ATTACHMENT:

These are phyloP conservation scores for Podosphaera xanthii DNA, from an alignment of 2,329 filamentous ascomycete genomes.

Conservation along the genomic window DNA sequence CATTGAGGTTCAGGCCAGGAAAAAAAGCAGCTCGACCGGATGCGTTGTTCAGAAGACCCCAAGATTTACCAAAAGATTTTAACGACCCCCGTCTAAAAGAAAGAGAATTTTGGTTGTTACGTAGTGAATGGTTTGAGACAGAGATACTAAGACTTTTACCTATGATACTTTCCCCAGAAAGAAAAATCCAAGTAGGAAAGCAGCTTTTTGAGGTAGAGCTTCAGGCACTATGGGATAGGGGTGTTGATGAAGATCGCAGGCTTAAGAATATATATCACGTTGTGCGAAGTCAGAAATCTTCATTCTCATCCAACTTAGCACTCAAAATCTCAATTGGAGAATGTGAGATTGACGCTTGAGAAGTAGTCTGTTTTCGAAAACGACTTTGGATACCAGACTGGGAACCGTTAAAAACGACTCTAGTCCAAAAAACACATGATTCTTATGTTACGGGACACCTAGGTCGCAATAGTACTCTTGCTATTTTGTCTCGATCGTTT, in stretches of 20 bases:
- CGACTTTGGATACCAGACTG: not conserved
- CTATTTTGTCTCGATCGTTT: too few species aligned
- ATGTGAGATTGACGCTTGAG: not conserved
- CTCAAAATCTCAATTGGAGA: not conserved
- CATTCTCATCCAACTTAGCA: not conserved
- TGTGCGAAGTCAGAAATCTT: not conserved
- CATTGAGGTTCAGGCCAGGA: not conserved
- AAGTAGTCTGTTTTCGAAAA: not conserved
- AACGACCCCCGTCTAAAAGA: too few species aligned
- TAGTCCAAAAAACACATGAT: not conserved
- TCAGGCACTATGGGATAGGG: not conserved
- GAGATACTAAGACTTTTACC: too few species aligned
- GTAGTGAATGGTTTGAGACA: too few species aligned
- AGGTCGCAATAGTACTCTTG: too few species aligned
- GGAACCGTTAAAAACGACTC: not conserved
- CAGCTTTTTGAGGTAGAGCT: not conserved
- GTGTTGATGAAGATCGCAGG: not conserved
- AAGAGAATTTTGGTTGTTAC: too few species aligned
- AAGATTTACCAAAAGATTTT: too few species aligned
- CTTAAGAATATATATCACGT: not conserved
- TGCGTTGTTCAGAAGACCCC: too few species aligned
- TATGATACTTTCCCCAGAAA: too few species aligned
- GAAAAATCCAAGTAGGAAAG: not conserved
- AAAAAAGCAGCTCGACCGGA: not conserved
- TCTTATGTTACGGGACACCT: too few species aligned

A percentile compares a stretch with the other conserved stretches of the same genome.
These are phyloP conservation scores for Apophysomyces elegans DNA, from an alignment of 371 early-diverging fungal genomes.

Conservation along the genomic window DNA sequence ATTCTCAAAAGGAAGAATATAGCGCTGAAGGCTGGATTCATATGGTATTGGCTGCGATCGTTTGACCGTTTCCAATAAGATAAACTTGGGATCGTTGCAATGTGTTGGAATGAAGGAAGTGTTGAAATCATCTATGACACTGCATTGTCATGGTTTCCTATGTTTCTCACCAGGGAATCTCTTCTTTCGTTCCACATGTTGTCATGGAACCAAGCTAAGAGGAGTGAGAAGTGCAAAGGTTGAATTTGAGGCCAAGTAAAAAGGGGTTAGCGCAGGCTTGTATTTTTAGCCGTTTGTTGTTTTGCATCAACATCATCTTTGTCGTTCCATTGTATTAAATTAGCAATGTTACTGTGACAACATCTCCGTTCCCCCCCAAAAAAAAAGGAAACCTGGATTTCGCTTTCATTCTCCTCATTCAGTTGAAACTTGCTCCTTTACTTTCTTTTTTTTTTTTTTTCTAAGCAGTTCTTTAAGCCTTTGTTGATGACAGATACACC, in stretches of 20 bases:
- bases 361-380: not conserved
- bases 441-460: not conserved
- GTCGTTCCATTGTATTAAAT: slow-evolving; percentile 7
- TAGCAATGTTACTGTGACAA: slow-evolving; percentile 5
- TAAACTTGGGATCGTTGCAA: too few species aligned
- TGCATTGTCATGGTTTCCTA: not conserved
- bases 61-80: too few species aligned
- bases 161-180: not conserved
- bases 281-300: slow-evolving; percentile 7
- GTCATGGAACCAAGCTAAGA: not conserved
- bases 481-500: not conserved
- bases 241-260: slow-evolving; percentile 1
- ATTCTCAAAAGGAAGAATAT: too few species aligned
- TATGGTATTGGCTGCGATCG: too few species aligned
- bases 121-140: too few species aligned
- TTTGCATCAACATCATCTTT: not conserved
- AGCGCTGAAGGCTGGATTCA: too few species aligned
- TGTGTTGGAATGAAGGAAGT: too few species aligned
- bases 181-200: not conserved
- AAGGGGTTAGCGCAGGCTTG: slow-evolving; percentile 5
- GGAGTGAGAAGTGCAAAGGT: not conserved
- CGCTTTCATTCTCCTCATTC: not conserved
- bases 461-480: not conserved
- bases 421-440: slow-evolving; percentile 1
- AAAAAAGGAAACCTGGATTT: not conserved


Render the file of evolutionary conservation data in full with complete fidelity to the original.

These are phyloP conservation scores for Podosphaera xanthii DNA, from an alignment of 2,329 filamentous ascomycete genomes.

Conservation along the genomic window DNA sequence CATTGAGGTTCAGGCCAGGAAAAAAAGCAGCTCGACCGGATGCGTTGTTCAGAAGACCCCAAGATTTACCAAAAGATTTTAACGACCCCCGTCTAAAAGAAAGAGAATTTTGGTTGTTACGTAGTGAATGGTTTGAGACAGAGATACTAAGACTTTTACCTATGATACTTTCCCCAGAAAGAAAAATCCAAGTAGGAAAGCAGCTTTTTGAGGTAGAGCTTCAGGCACTATGGGATAGGGGTGTTGATGAAGATCGCAGGCTTAAGAATATATATCACGTTGTGCGAAGTCAGAAATCTTCATTCTCATCCAACTTAGCACTCAAAATCTCAATTGGAGAATGTGAGATTGACGCTTGAGAAGTAGTCTGTTTTCGAAAACGACTTTGGATACCAGACTGGGAACCGTTAAAAACGACTCTAGTCCAAAAAACACATGATTCTTATGTTACGGGACACCTAGGTCGCAATAGTACTCTTGCTATTTTGTCTCGATCGTTT, in stretches of 20 bases:
- CGACTTTGGATACCAGACTG: not conserved
- CTATTTTGTCTCGATCGTTT: too few species aligned
- ATGTGAGATTGACGCTTGAG: not conserved
- CTCAAAATCTCAATTGGAGA: not conserved
- CATTCTCATCCAACTTAGCA: not conserved
- TGTGCGAAGTCAGAAATCTT: not conserved
- CATTGAGGTTCAGGCCAGGA: not conserved
- AAGTAGTCTGTTTTCGAAAA: not conserved
- AACGACCCCCGTCTAAAAGA: too few species aligned
- TAGTCCAAAAAACACATGAT: not conserved
- TCAGGCACTATGGGATAGGG: not conserved
- GAGATACTAAGACTTTTACC: too few species aligned
- GTAGTGAATGGTTTGAGACA: too few species aligned
- AGGTCGCAATAGTACTCTTG: too few species aligned
- GGAACCGTTAAAAACGACTC: not conserved
- CAGCTTTTTGAGGTAGAGCT: not conserved
- GTGTTGATGAAGATCGCAGG: not conserved
- AAGAGAATTTTGGTTGTTAC: too few species aligned
- AAGATTTACCAAAAGATTTT: too few species aligned
- CTTAAGAATATATATCACGT: not conserved
- TGCGTTGTTCAGAAGACCCC: too few species aligned
- TATGATACTTTCCCCAGAAA: too few species aligned
- GAAAAATCCAAGTAGGAAAG: not conserved
- AAAAAAGCAGCTCGACCGGA: not conserved
- TCTTATGTTACGGGACACCT: too few species aligned

A percentile compares a stretch with the other conserved stretches of the same genome.
These are phyloP conservation scores for Apophysomyces elegans DNA, from an alignment of 371 early-diverging fungal genomes.

Conservation along the genomic window DNA sequence ATTCTCAAAAGGAAGAATATAGCGCTGAAGGCTGGATTCATATGGTATTGGCTGCGATCGTTTGACCGTTTCCAATAAGATAAACTTGGGATCGTTGCAATGTGTTGGAATGAAGGAAGTGTTGAAATCATCTATGACACTGCATTGTCATGGTTTCCTATGTTTCTCACCAGGGAATCTCTTCTTTCGTTCCACATGTTGTCATGGAACCAAGCTAAGAGGAGTGAGAAGTGCAAAGGTTGAATTTGAGGCCAAGTAAAAAGGGGTTAGCGCAGGCTTGTATTTTTAGCCGTTTGTTGTTTTGCATCAACATCATCTTTGTCGTTCCATTGTATTAAATTAGCAATGTTACTGTGACAACATCTCCGTTCCCCCCCAAAAAAAAAGGAAACCTGGATTTCGCTTTCATTCTCCTCATTCAGTTGAAACTTGCTCCTTTACTTTCTTTTTTTTTTTTTTTCTAAGCAGTTCTTTAAGCCTTTGTTGATGACAGATACACC, in stretches of 20 bases:
- bases 361-380: not conserved
- bases 441-460: not conserved
- GTCGTTCCATTGTATTAAAT: slow-evolving; percentile 7
- TAGCAATGTTACTGTGACAA: slow-evolving; percentile 5
- TAAACTTGGGATCGTTGCAA: too few species aligned
- TGCATTGTCATGGTTTCCTA: not conserved
- bases 61-80: too few species aligned
- bases 161-180: not conserved
- bases 281-300: slow-evolving; percentile 7
- GTCATGGAACCAAGCTAAGA: not conserved
- bases 481-500: not conserved
- bases 241-260: slow-evolving; percentile 1
- ATTCTCAAAAGGAAGAATAT: too few species aligned
- TATGGTATTGGCTGCGATCG: too few species aligned
- bases 121-140: too few species aligned
- TTTGCATCAACATCATCTTT: not conserved
- AGCGCTGAAGGCTGGATTCA: too few species aligned
- TGTGTTGGAATGAAGGAAGT: too few species aligned
- bases 181-200: not conserved
- AAGGGGTTAGCGCAGGCTTG: slow-evolving; percentile 5
- GGAGTGAGAAGTGCAAAGGT: not conserved
- CGCTTTCATTCTCCTCATTC: not conserved
- bases 461-480: not conserved
- bases 421-440: slow-evolving; percentile 1
- AAAAAAGGAAACCTGGATTT: not conserved